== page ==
Adams’ piece offered an interesting, updated version of the Christmas story, although it was far too long. I thought it would have been perfect if the piece had ended at intermission, with the birth of Christ. While I was enthralled with the first “act”, my attention wandered during the second, especially as the piece went on what I felt were tangents that did not move it forward. The first half had a strong narrative drive, while the second seemed to move at a much more languid pace, finally ending with stories of Jesus from unpublished Gospels. However, the applause Adams earned from an enthusiastic crowd was certainly merited, and the length of the piece did not take away from its value as a significant oratorio for today.

For someone who dreads “Christmas music” and its trite tinny sound, El Niño was a refreshing reminder of the power and humanity of the story that started it all.

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11/21 Bang On A Can All-Stars + Trio Mediaeval @ Zankel Hall

Julia Wolfe’s Steel Hammer

A more succinct version of this review available here.

After seeing Julia Wolfe’s Vermeer Room performed by the NYU Symphony Orchestra in October, I became interested in the music of Ms. Wolfe and was thrilled to find out that a new piece of hers was being premiered at Carnegie’s Zankel Hall in November. Zankel is a more intimate venue in the same building as Carnegie’s main stage, Perlman/Stern and a perfect place for the premiere of a new work performed by a chamber group. And an interesting chamber group it was. The piece called for piano, clarinet, cello, bass, guitar/banjo/mountain dulcimer, and quite an assortment of percussion (including performers’ feet and hands, and “the bones”) as well as the wonderful Trio Mediaeval, three female vocalists from Scandinavia. The piece, Steel Hammer, was a retelling of the myth of John Henry, known for using his steel hammers to beat a steam machine in a race. But unlike many composers before her, Ms. Wolfe did more than just retell a legend-she chose to look at the legacy of legends themselves through the lens of this particular one.

The piece was organized into several different movements that each told a part of the legend, and were ordered by each segment of lyrics. However, the “lyrics” were mostly descriptions which were then layered together to create an ambiguous narrative. The first movement was a setting of the words “Some say he’s from”, which were broken down and put back together in a round of the three vocalists. There were some beautiful harmonies and the cohesiveness of the singers was quite impressive. The instrumentalists joined in at the end with percussion that sounded like a train moving on a track-a theme both aural and visual throughout the night. The next movement, The States, was a list of (as Ms. Wolfe explained in the talk beforehand) all the places that different versions of the story said John Henry was from, which were again layered by the vocalists over and over such that the meaning of the words themselves was almost obscured. One got a sense of how many different versions of the story exist and have been told. The trend continued in the other movements, with John Henry being described as small, tall, black, white, true, false and many other things. By choosing lyrics that were ambiguous and layering these descriptions over each other, Ms. Wolfe was able to communicate to the listener the sheer scope of the legend. Walking away from the concert, I felt as if I had heard the legend itself of John Henry, a myth made up of the weaving together of many different stories. The three vocalists embodied the hundred different narrators of these stories, speaking with different musical voices to lend a rich diversity of sound to the entire piece.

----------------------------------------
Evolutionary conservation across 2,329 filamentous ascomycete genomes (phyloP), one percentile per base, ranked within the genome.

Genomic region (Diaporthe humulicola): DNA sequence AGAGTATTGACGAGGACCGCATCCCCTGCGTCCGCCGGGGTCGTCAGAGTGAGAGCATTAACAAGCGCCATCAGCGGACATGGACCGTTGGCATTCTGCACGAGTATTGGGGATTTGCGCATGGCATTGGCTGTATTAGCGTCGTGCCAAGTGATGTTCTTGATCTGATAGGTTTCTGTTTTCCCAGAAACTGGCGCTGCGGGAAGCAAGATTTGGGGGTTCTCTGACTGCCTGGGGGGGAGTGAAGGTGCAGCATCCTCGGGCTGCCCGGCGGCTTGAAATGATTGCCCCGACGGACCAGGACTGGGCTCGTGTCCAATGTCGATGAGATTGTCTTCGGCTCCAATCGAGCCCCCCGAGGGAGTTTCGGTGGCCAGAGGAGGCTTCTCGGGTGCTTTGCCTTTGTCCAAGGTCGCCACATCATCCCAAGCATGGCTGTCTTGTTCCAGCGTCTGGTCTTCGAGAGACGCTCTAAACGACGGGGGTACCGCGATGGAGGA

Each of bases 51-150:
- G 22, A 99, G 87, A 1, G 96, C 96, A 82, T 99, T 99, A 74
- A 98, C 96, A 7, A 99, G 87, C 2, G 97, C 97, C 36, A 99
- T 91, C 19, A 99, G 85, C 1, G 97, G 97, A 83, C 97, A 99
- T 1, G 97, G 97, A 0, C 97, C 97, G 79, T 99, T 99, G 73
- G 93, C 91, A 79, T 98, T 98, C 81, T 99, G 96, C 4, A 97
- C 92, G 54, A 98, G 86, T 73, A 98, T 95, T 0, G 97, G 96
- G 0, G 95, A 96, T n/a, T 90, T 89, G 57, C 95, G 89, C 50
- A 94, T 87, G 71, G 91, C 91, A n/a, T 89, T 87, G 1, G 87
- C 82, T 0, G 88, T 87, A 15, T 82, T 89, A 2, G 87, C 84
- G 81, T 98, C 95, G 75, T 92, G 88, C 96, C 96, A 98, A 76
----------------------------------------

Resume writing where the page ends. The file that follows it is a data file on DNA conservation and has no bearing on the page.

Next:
The instrumental accompaniment to the piece also added to the feeling of many stories being communicated at once. The background was constantly shifting, although a percussive take on the instruments as well as repeated melodic pointed to Wolfe’s minimalist background and gave cohesion to the piece. Clarinetist Evan Ziporyn’s lines often joined with the vocalists, while the rest of the ensemble was largely a percussion ensemble, using cello, bass, and guitar lines to create rhythm and drive the piece.  The mood changed from tender at some points to cacophonous, particularly in the movement about the race between the steam engine and John Henry. The instrumentation was evocative and descriptive at some points, for instance when trying to portray a train, and at other times merely a background against which the singers portrayed the storyline.

The piece had a curious, and I felt rather unnecessary series of visuals, at times flashing the words that made up the lyrics and also using charcoal drawings of a train and the map of the United States. There was a revealing moment in which the picture of chair rocking was shown to be several chairs rocking during the movement about John Henry’s “woman” Polly (further contributing to the feeling of multiple stories being told at once), but otherwise I found the video amateur and distracting. Ms. Wolfe said during her talk that she did not want it to be a formal, boring concert, but I honestly found the musicians themselves wonderfully engaging and entertaining. The use of lighting to highlight drama and show the change between movements, as well as the campfire-esque stage setup were nice touches.

The musicians themselves were quite wonderful-engaged in the music while also very precise. If no one had told me the Trio Medieaval was from Scandanavia, I would not have known given their excellent articulation. They had great group chemistry and were fun to watch. Clarinetist and conductor Evan Ziporyn was lyrical and worked well to keep the group together. Guitarist Mark Stewart is also to be commended for the performance of his feet during one movement as an effective percussion instrument-not an easy feat (yes, pun intended). The ease with which the musicians performed imbued the piece with a familiarity that one might not have expected from a modern composition.

Though I felt the piece was rather lengthy, the ingenuity of its conception and the lovely presentation it was given were quite impressive. Julia Wolfe is definitely a composer to keep watching and the Bang On A Can All Stars a group to see again.